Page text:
Yes, a lot of research about bees, wasps, India, China and science (with biochemistry in particular), music and so on.

What made you decide to become a writer?
I've always wanted to be a writer since I can first remember. My mother, Patricia Jean MacDonald, also wrote short articles and poems which sometimes were published. She encouraged me to write.

What genre do you generally write?
First came the idea, then the genre. It just happened that if I wrote about giant alien wasps it would be sci-fi/fantasy. I don't really choose a specific genre although I think I'd like to write YA/MG fantasy some more as it's fun and I like that age group. I also might write a sequel or prequel to Benjamin & Rumblechum, my early reader book, as the publisher has suggested that and my co-author would like to do that. I think I like to write fantasy and sci-fi as they give me more freedom to let my imagination soar. But I've written a nonfiction book called The Insanity Machine as well, a poetry anthology, and a paranormal anthology of three novellas. I'm not tied to any specific genre.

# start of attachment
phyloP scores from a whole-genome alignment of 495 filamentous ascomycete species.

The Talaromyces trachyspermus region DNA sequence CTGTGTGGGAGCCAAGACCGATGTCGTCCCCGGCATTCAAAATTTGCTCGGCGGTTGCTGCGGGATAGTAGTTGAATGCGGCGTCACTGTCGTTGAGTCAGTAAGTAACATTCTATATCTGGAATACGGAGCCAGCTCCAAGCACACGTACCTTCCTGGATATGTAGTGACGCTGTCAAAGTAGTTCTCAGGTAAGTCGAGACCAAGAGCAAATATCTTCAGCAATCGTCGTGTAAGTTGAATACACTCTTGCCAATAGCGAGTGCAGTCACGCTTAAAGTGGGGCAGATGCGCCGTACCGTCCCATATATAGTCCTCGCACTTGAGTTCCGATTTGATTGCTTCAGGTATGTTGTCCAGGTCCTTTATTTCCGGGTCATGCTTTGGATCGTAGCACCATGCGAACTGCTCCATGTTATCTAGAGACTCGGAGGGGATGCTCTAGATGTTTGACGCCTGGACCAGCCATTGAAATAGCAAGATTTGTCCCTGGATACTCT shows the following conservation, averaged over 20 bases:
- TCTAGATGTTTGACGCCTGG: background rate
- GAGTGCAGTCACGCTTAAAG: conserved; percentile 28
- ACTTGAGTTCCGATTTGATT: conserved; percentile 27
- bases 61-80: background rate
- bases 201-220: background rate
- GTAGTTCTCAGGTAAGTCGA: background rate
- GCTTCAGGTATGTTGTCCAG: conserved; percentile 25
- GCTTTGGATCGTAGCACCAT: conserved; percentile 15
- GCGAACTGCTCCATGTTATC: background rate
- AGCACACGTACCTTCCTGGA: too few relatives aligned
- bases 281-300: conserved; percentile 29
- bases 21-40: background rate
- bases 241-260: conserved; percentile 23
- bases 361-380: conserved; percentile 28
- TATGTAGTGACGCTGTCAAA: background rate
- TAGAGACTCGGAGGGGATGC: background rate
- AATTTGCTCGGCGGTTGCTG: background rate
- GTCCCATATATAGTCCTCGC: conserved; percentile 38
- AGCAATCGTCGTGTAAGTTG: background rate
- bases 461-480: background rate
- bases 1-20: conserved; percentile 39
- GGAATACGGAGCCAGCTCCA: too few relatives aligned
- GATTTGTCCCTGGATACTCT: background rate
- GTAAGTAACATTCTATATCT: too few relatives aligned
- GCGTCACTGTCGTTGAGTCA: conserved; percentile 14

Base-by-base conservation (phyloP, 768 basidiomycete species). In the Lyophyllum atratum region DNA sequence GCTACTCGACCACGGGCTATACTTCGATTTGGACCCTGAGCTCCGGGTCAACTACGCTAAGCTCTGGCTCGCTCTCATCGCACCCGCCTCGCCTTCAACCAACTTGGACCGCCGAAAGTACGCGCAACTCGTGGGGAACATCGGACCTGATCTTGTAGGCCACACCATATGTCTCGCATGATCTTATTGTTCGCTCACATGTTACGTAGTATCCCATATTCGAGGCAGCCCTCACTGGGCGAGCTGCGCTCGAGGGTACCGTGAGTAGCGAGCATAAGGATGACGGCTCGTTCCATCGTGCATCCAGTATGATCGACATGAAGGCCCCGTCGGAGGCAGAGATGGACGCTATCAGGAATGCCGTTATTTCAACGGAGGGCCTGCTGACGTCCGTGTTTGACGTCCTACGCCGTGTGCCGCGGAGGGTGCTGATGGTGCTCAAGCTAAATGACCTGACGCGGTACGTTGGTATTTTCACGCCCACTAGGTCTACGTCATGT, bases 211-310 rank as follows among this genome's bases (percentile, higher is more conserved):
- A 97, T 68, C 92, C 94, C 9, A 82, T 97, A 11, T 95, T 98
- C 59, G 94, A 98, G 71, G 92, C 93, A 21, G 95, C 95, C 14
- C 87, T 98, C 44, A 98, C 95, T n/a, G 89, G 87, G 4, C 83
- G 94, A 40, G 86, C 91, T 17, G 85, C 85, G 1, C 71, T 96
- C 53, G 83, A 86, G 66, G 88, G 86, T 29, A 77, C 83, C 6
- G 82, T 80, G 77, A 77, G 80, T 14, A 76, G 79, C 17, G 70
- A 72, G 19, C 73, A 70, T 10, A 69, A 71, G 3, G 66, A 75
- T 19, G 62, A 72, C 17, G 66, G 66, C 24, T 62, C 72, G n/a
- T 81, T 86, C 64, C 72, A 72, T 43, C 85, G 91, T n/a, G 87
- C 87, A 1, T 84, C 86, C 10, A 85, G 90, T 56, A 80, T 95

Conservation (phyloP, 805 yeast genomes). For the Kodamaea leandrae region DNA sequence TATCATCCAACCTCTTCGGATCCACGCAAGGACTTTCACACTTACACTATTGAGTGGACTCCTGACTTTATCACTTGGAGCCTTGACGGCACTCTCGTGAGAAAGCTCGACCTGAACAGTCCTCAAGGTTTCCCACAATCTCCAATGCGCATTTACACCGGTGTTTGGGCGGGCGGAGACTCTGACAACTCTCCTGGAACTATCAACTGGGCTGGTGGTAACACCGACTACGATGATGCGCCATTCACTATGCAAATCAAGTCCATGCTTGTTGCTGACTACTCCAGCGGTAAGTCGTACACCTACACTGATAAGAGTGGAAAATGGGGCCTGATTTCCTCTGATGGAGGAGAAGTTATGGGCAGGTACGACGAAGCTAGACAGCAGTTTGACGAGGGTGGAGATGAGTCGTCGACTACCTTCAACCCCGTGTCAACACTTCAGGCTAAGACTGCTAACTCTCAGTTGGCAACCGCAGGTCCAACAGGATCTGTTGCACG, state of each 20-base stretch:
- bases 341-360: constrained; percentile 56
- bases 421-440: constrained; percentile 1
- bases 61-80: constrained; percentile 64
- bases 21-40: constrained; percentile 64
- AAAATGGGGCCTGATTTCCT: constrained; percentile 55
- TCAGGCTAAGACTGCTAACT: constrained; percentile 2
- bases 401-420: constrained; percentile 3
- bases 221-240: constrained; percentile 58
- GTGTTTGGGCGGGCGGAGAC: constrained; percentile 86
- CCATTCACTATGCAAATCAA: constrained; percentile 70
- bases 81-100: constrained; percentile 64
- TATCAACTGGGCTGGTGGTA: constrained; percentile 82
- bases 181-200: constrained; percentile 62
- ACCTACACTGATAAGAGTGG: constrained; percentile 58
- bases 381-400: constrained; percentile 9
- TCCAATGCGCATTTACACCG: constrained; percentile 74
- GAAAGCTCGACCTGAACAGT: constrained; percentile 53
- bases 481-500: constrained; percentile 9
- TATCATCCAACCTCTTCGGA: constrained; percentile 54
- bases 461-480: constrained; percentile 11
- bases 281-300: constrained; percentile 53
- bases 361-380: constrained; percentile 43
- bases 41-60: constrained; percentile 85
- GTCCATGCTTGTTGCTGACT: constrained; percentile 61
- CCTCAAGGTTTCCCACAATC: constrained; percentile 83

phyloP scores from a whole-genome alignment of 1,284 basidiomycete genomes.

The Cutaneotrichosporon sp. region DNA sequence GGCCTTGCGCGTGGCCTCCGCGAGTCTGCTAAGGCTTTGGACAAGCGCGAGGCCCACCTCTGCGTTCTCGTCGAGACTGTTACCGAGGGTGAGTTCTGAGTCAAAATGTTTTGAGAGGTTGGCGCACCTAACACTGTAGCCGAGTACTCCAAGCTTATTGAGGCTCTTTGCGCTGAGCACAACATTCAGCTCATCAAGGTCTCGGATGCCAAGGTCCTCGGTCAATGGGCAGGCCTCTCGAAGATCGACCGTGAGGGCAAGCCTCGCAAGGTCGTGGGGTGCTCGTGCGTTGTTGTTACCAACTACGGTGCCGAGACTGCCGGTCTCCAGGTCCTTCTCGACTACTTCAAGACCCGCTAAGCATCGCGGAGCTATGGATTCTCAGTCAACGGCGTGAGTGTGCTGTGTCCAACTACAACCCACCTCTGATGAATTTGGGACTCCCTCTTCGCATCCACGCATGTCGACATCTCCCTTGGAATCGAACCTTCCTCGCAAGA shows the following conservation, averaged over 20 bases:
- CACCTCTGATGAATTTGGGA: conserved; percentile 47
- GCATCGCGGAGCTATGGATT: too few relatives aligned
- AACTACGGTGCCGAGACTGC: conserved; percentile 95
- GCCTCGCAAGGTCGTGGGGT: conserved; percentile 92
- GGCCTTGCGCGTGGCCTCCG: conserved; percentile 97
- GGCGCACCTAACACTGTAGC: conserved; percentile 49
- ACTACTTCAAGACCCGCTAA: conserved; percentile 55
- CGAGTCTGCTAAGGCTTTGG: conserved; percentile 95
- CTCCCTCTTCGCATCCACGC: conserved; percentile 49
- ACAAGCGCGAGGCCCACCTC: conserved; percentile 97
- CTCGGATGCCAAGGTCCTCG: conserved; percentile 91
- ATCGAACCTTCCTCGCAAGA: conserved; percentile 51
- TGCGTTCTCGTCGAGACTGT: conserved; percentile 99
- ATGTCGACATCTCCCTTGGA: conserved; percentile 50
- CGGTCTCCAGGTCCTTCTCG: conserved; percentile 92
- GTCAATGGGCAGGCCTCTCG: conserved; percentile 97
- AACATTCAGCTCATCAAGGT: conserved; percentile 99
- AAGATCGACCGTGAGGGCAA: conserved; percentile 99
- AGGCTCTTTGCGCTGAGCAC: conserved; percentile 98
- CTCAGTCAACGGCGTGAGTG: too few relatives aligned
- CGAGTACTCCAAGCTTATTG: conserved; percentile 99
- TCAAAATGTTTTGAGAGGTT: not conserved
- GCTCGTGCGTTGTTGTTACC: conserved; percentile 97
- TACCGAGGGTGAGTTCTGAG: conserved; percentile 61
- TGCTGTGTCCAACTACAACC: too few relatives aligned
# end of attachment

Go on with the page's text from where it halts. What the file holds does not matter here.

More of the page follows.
Are you interested in writing other genres?
Yes, see above. I've written young adult/middle grade sci-fi/fantasy, a children's chapter book, a nonfiction book about my journey with schizophrenia, some short stories, some poetry, and a paranormal anthology.

Do you follow a routine when you begin to write a scene or chapter?
No, not really, I just sit down at the computer and type, often with a cup of tea or coffee at my elbow. I often write at night as it's quieter then. I will do the research as I write or put a note to myself to go back and research a scene. Sometimes I find that using a pen on lined paper, relaxing on the couch, and writing a chapter or a scene is sometimes helpful before putting it on Word.

How long does it usually take for you to write a book?